LIONoso orchestration of Java modules

LIONoso offers various means of integrating external models and data sources within its workflow.

The most efficient way to include an external model in LIONoso is to embed it within a Java package containing a class that extends the org.lionoso.FunctionBase interface.

In this example, we will implement a model with 3 inputs and 2 outputs, and we will import it into LIONoso in order to insert it in an orchestrated workflow.

Prerequisites

Please make sure that you have the latest version of LIONoso: 2.1.47 or later is recommended for this tutorial.

Knowledge of the Java language is a prerequisite.
You can download the complete code of this example from this lionoso.org link, ready to be compiled via Ant, but if you have any experience in creating Java packages we advise you to write down the code and work out the details by yourself with your favorite IDE.
Of course, you can use the provided file as a base for developing your own model.

You'll need the latest version of the LIONinterfaces.jar package containing the org.lionoso.FunctionBase interface. Please download LIONinterfaces.zip and unzip it in a convenient folder.

Step 1: Implement the model in Java

You are free to use any Java IDE to create the model, as well as operate from the command line. Let us create a JARSample.java file and declare the org.lionoso.examples.JARSample class in it that implements org.lionoso.FunctionBase:

class org.lionoso.examples;
import org.lionoso.FunctionBase;
public class JARSample implements FunctionBase {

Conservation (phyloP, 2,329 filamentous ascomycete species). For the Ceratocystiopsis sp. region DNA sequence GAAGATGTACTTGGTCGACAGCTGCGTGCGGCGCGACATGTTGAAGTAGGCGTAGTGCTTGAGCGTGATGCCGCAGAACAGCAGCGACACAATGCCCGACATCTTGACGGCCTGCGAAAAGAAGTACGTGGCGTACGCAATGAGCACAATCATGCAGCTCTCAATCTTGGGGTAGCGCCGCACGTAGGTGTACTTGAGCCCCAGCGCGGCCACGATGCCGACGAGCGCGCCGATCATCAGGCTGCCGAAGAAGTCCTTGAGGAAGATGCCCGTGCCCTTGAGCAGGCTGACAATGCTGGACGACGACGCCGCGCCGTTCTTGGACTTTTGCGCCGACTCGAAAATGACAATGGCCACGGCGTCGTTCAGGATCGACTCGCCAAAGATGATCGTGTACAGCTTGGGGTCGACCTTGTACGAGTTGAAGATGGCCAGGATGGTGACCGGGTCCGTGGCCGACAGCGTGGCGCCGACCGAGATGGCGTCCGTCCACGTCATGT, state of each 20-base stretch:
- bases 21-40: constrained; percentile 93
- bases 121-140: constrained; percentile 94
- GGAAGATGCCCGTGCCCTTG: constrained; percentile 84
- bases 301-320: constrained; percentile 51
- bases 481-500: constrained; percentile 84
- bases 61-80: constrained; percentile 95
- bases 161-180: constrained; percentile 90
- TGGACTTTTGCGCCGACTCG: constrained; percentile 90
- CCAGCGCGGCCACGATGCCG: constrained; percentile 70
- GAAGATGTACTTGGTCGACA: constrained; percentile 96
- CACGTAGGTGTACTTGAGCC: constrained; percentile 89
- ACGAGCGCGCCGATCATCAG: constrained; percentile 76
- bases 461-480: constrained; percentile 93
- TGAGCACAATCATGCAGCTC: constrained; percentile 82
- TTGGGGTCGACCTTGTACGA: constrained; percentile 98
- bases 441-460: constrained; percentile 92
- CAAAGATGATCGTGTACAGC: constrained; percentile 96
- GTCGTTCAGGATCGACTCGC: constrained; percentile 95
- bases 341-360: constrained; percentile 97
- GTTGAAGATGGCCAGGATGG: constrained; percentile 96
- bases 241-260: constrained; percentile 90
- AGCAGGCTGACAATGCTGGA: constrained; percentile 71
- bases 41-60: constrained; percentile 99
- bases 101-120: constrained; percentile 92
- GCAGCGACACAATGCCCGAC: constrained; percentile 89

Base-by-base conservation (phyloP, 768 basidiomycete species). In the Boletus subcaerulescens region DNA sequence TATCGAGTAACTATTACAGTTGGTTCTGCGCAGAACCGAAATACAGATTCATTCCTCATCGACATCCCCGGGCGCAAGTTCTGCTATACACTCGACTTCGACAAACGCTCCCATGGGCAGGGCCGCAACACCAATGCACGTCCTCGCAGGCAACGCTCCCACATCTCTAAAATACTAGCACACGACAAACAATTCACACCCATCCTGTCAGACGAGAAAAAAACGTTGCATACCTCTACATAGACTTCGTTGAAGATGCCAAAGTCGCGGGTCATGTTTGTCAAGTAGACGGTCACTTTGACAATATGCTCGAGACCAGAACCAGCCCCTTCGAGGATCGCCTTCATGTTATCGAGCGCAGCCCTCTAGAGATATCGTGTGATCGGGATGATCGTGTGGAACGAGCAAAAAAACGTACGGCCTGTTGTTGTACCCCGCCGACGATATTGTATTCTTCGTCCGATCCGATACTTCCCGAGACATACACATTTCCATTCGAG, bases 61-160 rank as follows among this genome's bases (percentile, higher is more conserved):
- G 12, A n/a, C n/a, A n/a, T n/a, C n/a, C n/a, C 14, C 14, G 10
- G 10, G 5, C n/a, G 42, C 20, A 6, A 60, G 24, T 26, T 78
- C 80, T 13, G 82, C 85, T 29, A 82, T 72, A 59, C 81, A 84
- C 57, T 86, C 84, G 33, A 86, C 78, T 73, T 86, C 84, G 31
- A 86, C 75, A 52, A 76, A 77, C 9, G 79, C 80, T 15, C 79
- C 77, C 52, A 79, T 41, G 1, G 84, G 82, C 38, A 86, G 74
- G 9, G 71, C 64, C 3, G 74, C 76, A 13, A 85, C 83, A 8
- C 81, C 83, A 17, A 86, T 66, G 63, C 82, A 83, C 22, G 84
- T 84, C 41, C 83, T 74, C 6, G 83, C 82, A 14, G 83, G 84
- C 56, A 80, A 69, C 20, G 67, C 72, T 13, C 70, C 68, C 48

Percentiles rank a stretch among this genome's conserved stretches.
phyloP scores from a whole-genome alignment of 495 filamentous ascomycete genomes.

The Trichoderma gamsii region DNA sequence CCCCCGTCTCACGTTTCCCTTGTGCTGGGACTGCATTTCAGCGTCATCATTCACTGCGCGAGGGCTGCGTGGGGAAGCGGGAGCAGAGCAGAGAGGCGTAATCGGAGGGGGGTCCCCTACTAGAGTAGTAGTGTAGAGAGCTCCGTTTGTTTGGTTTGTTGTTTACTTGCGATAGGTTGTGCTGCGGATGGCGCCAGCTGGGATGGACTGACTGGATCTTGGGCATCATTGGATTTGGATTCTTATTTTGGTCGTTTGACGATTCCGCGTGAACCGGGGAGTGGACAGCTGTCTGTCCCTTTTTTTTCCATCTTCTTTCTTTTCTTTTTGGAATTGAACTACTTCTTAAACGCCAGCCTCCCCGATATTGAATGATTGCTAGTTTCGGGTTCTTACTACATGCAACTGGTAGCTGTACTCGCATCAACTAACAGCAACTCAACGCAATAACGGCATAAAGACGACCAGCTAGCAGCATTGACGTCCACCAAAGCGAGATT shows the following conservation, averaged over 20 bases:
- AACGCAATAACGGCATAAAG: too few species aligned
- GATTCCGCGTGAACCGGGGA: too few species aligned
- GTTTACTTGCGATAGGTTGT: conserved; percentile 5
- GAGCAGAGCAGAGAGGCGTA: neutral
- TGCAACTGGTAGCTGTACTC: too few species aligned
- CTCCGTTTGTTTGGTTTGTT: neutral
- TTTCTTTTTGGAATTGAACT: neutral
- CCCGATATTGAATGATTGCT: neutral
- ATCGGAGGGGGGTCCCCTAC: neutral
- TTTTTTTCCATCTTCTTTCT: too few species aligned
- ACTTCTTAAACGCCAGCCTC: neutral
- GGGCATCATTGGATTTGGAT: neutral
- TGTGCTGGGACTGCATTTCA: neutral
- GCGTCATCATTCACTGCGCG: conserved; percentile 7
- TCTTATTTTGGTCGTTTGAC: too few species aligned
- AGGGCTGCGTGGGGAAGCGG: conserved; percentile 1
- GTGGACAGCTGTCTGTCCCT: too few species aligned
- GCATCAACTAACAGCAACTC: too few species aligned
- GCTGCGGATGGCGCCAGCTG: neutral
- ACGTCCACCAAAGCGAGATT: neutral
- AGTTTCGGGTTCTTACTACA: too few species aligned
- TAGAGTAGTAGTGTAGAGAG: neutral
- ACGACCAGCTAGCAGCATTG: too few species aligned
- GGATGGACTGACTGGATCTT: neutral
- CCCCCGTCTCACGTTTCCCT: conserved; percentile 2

Let's now declare a double array that will contain the output values computed by the model:

    private double[] output;

The class constructor will just instantiate the output vector:

    public JARSample ()
    {
        output = new double [2];
    }

Next, we must write the implementation of the interface's methods. The model's domain dimension is the number of real-valued inputs to the model, in our case 3, while the range dimension is the number of real-valued outputs:

    @Override
    public int getDomainDimension ()
    {
        return 3;
    }

    @Override
    public int getRangeDimension ()
    {
        return 2;
    }

For the user's convenience, and also to enable LIONoso to refer to single inputs and outputs, the model is required to provide names for its input and output values. Our model must provide a total of five names (three inputs and two outputs, remember?). Here we chose to name the inputs x, y and z, while the outputs are named according to the function that they provide (in our case, we chose the names output_1 and output_2, but they might as well be Expected income and Interest rate):

    @Override
    public String[] getNames ()
    {
        return new String[] {"x", "y", "z", "output_1", "output_2"};
    }

For the sake of visualization and other orchestration functionalities, it is important that you provide minimum and maximum values for all inputs and outputs. You don't need to be precise, just set reasonable ranges of variation for all five values. Minima and maxima are returned as arrays by two distinct functions: